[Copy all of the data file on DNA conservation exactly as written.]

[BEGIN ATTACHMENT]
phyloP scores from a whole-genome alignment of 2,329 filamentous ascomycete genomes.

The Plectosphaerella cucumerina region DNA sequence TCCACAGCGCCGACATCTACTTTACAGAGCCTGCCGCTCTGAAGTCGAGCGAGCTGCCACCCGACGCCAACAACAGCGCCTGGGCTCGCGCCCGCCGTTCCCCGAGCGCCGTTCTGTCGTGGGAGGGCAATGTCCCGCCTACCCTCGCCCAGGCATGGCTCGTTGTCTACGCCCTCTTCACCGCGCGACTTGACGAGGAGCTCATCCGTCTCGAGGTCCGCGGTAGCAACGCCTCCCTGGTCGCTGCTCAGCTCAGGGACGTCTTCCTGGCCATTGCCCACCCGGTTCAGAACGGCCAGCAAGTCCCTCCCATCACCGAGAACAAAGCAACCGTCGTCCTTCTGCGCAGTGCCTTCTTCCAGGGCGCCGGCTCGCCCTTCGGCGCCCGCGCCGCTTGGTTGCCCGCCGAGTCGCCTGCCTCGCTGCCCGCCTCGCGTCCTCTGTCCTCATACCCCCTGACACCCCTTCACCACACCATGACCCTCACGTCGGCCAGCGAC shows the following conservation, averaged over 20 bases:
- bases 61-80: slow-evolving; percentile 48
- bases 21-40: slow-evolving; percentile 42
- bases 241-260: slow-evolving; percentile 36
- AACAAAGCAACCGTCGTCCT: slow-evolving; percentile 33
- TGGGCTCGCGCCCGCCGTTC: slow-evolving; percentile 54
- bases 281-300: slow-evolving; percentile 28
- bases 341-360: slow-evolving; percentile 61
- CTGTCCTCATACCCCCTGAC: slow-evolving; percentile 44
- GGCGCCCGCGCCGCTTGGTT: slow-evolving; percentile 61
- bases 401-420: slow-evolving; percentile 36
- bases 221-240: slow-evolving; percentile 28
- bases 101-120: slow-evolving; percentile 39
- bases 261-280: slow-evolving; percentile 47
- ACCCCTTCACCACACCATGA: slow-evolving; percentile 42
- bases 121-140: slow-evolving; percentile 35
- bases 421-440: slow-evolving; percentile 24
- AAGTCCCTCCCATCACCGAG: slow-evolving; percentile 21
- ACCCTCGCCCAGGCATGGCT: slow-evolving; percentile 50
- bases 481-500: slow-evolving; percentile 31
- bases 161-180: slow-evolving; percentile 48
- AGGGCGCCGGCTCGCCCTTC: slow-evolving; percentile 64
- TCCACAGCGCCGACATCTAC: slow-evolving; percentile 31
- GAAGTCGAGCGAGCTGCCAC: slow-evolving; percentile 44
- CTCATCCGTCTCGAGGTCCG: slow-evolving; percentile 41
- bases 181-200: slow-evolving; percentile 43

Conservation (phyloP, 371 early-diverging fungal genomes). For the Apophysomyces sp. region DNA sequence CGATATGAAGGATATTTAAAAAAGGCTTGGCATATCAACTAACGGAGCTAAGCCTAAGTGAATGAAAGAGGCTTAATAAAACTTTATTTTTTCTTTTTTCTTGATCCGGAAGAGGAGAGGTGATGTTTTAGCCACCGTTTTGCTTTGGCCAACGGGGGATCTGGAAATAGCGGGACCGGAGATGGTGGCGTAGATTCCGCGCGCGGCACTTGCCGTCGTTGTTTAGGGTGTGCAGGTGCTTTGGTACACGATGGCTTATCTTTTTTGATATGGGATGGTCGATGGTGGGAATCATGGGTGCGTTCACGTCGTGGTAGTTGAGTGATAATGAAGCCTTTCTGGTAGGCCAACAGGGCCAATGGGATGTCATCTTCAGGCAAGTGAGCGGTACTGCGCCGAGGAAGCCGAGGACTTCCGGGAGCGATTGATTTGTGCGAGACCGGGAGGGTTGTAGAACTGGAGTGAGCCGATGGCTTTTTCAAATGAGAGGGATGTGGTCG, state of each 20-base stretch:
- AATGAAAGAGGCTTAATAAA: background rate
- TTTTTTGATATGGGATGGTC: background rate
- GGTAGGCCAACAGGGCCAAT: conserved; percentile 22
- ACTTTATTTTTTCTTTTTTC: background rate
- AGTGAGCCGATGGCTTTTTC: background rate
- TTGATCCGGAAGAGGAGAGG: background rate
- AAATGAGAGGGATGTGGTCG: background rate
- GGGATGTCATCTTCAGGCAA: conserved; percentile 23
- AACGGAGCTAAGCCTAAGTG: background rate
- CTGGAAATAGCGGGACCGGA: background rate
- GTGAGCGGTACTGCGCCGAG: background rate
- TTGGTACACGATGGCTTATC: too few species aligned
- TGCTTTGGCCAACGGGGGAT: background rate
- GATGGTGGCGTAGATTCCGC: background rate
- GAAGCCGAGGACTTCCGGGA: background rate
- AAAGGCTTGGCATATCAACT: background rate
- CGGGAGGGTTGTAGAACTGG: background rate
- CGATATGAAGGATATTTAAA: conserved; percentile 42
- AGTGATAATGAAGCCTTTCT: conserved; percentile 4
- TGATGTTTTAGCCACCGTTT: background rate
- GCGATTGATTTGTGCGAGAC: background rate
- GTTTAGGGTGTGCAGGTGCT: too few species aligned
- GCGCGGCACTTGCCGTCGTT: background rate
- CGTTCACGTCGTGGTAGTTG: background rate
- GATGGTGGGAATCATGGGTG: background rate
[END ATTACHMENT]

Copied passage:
phyloP scores from a whole-genome alignment of 2,329 filamentous ascomycete genomes.

The Plectosphaerella cucumerina region DNA sequence TCCACAGCGCCGACATCTACTTTACAGAGCCTGCCGCTCTGAAGTCGAGCGAGCTGCCACCCGACGCCAACAACAGCGCCTGGGCTCGCGCCCGCCGTTCCCCGAGCGCCGTTCTGTCGTGGGAGGGCAATGTCCCGCCTACCCTCGCCCAGGCATGGCTCGTTGTCTACGCCCTCTTCACCGCGCGACTTGACGAGGAGCTCATCCGTCTCGAGGTCCGCGGTAGCAACGCCTCCCTGGTCGCTGCTCAGCTCAGGGACGTCTTCCTGGCCATTGCCCACCCGGTTCAGAACGGCCAGCAAGTCCCTCCCATCACCGAGAACAAAGCAACCGTCGTCCTTCTGCGCAGTGCCTTCTTCCAGGGCGCCGGCTCGCCCTTCGGCGCCCGCGCCGCTTGGTTGCCCGCCGAGTCGCCTGCCTCGCTGCCCGCCTCGCGTCCTCTGTCCTCATACCCCCTGACACCCCTTCACCACACCATGACCCTCACGTCGGCCAGCGAC shows the following conservation, averaged over 20 bases:
- bases 61-80: slow-evolving; percentile 48
- bases 21-40: slow-evolving; percentile 42
- bases 241-260: slow-evolving; percentile 36
- AACAAAGCAACCGTCGTCCT: slow-evolving; percentile 33
- TGGGCTCGCGCCCGCCGTTC: slow-evolving; percentile 54
- bases 281-300: slow-evolving; percentile 28
- bases 341-360: slow-evolving; percentile 61
- CTGTCCTCATACCCCCTGAC: slow-evolving; percentile 44
- GGCGCCCGCGCCGCTTGGTT: slow-evolving; percentile 61
- bases 401-420: slow-evolving; percentile 36
- bases 221-240: slow-evolving; percentile 28
- bases 101-120: slow-evolving; percentile 39
- bases 261-280: slow-evolving; percentile 47
- ACCCCTTCACCACACCATGA: slow-evolving; percentile 42
- bases 121-140: slow-evolving; percentile 35
- bases 421-440: slow-evolving; percentile 24
- AAGTCCCTCCCATCACCGAG: slow-evolving; percentile 21
- ACCCTCGCCCAGGCATGGCT: slow-evolving; percentile 50
- bases 481-500: slow-evolving; percentile 31
- bases 161-180: slow-evolving; percentile 48
- AGGGCGCCGGCTCGCCCTTC: slow-evolving; percentile 64
- TCCACAGCGCCGACATCTAC: slow-evolving; percentile 31
- GAAGTCGAGCGAGCTGCCAC: slow-evolving; percentile 44
- CTCATCCGTCTCGAGGTCCG: slow-evolving; percentile 41
- bases 181-200: slow-evolving; percentile 43

Conservation (phyloP, 371 early-diverging fungal genomes). For the Apophysomyces sp. region DNA sequence CGATATGAAGGATATTTAAAAAAGGCTTGGCATATCAACTAACGGAGCTAAGCCTAAGTGAATGAAAGAGGCTTAATAAAACTTTATTTTTTCTTTTTTCTTGATCCGGAAGAGGAGAGGTGATGTTTTAGCCACCGTTTTGCTTTGGCCAACGGGGGATCTGGAAATAGCGGGACCGGAGATGGTGGCGTAGATTCCGCGCGCGGCACTTGCCGTCGTTGTTTAGGGTGTGCAGGTGCTTTGGTACACGATGGCTTATCTTTTTTGATATGGGATGGTCGATGGTGGGAATCATGGGTGCGTTCACGTCGTGGTAGTTGAGTGATAATGAAGCCTTTCTGGTAGGCCAACAGGGCCAATGGGATGTCATCTTCAGGCAAGTGAGCGGTACTGCGCCGAGGAAGCCGAGGACTTCCGGGAGCGATTGATTTGTGCGAGACCGGGAGGGTTGTAGAACTGGAGTGAGCCGATGGCTTTTTCAAATGAGAGGGATGTGGTCG, state of each 20-base stretch:
- AATGAAAGAGGCTTAATAAA: background rate
- TTTTTTGATATGGGATGGTC: background rate
- GGTAGGCCAACAGGGCCAAT: conserved; percentile 22
- ACTTTATTTTTTCTTTTTTC: background rate
- AGTGAGCCGATGGCTTTTTC: background rate
- TTGATCCGGAAGAGGAGAGG: background rate
- AAATGAGAGGGATGTGGTCG: background rate
- GGGATGTCATCTTCAGGCAA: conserved; percentile 23
- AACGGAGCTAAGCCTAAGTG: background rate
- CTGGAAATAGCGGGACCGGA: background rate
- GTGAGCGGTACTGCGCCGAG: background rate
- TTGGTACACGATGGCTTATC: too few species aligned
- TGCTTTGGCCAACGGGGGAT: background rate
- GATGGTGGCGTAGATTCCGC: background rate
- GAAGCCGAGGACTTCCGGGA: background rate
- AAAGGCTTGGCATATCAACT: background rate
- CGGGAGGGTTGTAGAACTGG: background rate
- CGATATGAAGGATATTTAAA: conserved; percentile 42
- AGTGATAATGAAGCCTTTCT: conserved; percentile 4
- TGATGTTTTAGCCACCGTTT: background rate
- GCGATTGATTTGTGCGAGAC: background rate
- GTTTAGGGTGTGCAGGTGCT: too few species aligned
- GCGCGGCACTTGCCGTCGTT: background rate
- CGTTCACGTCGTGGTAGTTG: background rate
- GATGGTGGGAATCATGGGTG: background rate